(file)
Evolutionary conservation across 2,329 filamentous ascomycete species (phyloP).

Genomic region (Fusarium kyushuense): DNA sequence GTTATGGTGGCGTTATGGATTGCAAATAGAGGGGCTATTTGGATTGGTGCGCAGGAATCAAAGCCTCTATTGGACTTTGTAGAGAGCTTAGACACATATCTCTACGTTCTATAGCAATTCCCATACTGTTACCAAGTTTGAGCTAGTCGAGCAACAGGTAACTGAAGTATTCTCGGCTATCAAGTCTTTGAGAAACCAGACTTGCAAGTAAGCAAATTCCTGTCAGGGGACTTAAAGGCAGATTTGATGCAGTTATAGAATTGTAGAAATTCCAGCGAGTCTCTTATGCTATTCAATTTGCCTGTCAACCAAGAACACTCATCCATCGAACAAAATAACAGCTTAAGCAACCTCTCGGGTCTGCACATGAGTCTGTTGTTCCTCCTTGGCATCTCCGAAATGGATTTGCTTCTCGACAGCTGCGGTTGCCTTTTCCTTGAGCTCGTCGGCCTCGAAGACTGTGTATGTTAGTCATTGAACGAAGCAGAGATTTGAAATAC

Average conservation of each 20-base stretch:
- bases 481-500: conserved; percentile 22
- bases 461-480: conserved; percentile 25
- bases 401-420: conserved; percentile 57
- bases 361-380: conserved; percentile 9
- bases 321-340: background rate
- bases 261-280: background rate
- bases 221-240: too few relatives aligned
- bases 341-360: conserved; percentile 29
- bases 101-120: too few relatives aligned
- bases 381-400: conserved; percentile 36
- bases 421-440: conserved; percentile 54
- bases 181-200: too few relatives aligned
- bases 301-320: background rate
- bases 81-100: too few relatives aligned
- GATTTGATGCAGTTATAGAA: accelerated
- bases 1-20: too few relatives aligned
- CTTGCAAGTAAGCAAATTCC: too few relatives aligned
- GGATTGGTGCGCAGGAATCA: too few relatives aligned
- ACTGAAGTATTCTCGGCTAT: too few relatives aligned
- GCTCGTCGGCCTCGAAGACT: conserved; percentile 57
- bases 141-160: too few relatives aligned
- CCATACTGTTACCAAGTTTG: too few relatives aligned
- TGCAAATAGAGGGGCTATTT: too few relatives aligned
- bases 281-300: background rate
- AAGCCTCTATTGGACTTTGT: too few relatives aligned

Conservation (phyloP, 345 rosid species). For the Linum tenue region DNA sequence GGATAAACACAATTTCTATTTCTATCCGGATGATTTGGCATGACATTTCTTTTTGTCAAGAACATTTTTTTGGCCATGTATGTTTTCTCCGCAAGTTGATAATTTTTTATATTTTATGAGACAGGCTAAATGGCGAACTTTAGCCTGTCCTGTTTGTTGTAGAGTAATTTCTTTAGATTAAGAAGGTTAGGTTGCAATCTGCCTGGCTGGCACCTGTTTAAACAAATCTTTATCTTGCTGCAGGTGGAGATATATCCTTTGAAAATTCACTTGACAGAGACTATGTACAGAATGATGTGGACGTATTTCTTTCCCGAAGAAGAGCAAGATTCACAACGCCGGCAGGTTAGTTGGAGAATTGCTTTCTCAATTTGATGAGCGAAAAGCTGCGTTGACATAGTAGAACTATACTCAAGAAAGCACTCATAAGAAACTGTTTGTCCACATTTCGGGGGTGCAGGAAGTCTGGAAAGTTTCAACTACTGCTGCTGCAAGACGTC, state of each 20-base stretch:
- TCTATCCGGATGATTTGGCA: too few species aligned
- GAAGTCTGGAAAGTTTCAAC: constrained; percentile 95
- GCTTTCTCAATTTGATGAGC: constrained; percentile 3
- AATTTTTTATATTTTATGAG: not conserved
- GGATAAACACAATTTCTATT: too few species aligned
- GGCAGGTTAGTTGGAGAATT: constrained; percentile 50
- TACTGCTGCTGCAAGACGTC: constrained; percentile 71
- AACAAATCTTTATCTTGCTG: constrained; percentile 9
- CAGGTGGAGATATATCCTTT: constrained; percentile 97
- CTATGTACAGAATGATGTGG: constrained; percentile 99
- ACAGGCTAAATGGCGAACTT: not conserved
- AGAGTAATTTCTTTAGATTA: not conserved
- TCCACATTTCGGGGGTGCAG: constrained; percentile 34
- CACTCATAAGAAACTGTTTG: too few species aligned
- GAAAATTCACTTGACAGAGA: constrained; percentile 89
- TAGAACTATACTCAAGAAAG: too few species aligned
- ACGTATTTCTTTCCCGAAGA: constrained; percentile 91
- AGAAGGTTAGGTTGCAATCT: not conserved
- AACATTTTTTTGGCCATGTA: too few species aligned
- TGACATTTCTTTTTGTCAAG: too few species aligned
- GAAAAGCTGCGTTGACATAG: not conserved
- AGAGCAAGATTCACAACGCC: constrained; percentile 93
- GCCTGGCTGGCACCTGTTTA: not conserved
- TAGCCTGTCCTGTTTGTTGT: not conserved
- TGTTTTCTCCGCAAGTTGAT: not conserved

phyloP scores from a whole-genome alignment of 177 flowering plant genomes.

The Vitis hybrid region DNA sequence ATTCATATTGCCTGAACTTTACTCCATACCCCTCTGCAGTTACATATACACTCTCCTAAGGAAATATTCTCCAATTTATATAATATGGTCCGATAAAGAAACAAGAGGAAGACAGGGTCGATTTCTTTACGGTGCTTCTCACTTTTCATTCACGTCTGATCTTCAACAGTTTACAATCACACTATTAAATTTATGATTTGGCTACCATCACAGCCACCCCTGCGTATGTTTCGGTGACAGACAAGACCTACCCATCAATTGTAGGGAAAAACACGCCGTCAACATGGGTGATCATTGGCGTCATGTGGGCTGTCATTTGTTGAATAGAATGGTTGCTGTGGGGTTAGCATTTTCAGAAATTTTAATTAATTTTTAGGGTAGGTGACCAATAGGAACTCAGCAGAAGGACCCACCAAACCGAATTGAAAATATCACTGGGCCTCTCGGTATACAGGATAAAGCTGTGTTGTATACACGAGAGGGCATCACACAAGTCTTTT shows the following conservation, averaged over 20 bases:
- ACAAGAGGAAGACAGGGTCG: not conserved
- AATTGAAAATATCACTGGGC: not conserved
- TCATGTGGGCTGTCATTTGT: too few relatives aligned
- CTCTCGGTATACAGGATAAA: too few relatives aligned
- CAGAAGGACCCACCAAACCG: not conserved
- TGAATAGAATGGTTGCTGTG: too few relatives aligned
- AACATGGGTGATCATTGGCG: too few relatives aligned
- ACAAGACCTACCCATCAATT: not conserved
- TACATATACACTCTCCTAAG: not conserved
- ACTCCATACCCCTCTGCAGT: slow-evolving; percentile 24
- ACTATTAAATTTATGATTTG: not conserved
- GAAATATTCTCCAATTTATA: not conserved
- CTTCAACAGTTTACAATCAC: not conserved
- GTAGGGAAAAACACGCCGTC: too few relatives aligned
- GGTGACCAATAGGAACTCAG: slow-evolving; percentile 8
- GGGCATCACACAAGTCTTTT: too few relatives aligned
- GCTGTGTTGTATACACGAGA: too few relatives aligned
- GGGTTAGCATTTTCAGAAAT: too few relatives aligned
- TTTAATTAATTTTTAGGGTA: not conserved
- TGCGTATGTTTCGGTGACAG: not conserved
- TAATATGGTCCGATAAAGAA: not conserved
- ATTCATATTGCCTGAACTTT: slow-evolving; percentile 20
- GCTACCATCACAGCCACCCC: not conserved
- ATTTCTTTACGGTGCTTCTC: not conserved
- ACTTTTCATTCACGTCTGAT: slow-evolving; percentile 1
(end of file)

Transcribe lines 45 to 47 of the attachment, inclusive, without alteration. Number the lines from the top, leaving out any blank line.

- TAGAACTATACTCAAGAAAG: too few species aligned
- ACGTATTTCTTTCCCGAAGA: constrained; percentile 91
- AGAAGGTTAGGTTGCAATCT: not conserved